by Simon Lord

last updated 29/07/2009

Regulation - Hints and Concerns

by Simon Lord

last updated 29/07/2009

June 2008 - Work is proceeding behind the scenes on the preparation of a regulatory framework for the franchise sector in New Zealand

The Ministry of Economic Development is investigating the franchising sector and preparing a report on the introduction of franchise law in New Zealand. Rumour has it that the Government is keen to see this introduced before the general election, although the timing for that would seem to be impossibly tight.

The Franchise Association (FANZ) took the wise step of commissioning Stephen Giles to prepare an independent report on the topic and this has been well-received by the Ministry. Stephen Giles is a former chairman of the Franchise Council of Australia. The current feeling seems to be that the Australian legislation is over-complex and over-proscriptive (something admitted behind closed doors even by some key figures there) and would not be suitable for New Zealand. In his presentation to the recent National Franchise Conference in Rotorua, current FCA chairman John O'Brien suggested that the Australian legislation's latest requirements to disclose details of supplier agreements to prospective franchisees could even be anti-competitive, thereby bringing it into conflict with other legislation.

In her speech at the same conference Judith Tizard, the Associate Minister of Commerce and Minister of Consumer Affairs, spoke positively about the franchise sector in general and described the FANZ report as ‘extraordinarily helpful'. Her overall message was that the government will want to ensure that compliance costs are kept to a minimum and nothing is done to restrict franchise businesses, but that at the same time they wish to reduce the risks involved in buying a franchise.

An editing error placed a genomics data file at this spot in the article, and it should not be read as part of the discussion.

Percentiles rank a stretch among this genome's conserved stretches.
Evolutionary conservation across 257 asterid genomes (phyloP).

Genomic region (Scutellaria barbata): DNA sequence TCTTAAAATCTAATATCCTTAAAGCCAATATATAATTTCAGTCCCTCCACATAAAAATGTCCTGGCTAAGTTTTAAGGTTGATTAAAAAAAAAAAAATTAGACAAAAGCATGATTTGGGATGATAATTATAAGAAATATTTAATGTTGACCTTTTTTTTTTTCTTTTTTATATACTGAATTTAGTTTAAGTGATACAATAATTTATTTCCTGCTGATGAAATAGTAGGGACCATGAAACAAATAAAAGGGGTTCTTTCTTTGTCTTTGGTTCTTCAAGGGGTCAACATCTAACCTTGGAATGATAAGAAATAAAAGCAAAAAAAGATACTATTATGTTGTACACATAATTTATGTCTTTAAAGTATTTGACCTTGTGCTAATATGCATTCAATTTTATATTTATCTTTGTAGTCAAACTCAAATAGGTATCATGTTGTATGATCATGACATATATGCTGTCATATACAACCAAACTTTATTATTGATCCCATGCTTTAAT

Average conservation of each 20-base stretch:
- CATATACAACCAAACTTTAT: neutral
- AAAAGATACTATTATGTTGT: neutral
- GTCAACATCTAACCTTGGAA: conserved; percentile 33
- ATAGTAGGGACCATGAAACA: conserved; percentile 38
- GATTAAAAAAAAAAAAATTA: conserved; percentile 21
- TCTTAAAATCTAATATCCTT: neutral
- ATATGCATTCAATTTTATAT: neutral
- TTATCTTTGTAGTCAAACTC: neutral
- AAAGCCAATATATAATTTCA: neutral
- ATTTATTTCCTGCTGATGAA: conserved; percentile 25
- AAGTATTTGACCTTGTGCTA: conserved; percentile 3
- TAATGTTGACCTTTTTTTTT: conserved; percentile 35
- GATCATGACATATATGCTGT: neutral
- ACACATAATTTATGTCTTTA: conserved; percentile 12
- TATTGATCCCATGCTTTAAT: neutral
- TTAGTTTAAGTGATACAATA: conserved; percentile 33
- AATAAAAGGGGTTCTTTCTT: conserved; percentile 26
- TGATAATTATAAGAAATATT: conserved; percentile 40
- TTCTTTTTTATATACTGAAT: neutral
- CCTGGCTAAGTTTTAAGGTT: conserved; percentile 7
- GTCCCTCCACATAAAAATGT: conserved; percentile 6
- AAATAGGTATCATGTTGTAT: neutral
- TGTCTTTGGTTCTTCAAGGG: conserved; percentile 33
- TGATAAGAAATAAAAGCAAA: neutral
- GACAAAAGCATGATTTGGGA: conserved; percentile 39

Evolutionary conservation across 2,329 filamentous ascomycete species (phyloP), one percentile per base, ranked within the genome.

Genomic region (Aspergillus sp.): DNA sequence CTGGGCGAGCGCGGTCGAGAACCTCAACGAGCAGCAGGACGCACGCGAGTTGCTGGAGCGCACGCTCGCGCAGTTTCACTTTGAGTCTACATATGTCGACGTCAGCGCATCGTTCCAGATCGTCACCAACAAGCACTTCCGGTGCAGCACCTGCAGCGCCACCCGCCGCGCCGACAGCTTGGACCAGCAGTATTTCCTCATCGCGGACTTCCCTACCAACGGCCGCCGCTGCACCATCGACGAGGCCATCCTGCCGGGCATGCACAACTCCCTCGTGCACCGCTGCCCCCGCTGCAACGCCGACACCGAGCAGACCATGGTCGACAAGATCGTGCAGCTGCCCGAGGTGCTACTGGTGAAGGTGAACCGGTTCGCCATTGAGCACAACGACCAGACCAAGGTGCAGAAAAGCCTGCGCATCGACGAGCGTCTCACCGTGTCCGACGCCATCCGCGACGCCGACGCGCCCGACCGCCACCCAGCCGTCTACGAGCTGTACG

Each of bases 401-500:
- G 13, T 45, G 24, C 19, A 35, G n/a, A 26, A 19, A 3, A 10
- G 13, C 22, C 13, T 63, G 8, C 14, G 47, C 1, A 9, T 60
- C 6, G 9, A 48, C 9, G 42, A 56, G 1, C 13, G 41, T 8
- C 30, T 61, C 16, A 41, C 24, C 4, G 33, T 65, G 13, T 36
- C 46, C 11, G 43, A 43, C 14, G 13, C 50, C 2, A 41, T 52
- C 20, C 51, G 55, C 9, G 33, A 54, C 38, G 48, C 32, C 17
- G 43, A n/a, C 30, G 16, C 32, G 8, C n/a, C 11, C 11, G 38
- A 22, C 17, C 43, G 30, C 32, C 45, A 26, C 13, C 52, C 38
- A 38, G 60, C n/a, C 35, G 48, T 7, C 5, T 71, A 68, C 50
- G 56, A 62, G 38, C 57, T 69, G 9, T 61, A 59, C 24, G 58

Ms Tizard's speech contained a number of comments that may give a hint of current thinking. These include:

  • Disclosure, as already required by FANZ, is good. There may need to be a standard template for disclosure, including a requirement to show the basis for any estimates.
  • This should also show how long the business has operated, perhaps with a statutory minimum period.
  • There might be a requirement for franchisors and franchisees to act in good faith.

This last point is of particular interest and was later commented upon by John O'Brien. Good faith is a concept not yet recognised in New Zealand law, although it is being increasingly accepted in other jurisdictions. At the moment, Australia has a requirement that franchisors do not indulge in unconscionable conduct. ‘Although it is up to the Courts to define what this means in any particular case, they know it when they see it,' Mr O'Brien said. ‘Basically, it smells and it is off. The concept of good faith is a positive obligation that is much harder to define and would be up to judges to interpret. It would have particular implications for the renewal of end-of-term franchise agreements.'

The timing of the release of the Ministry report has not yet been disclosed, but Ms Tizard had advised that interested parties - franchisors, franchisees, advisors and suppliers to franchises - will all be consulted.

There has been no announcement yet on the timing of the release of the SFO report on the Keith Lapham/Green Acres ironing franchise issue. However, this is thought to be due in mid-to-late July.

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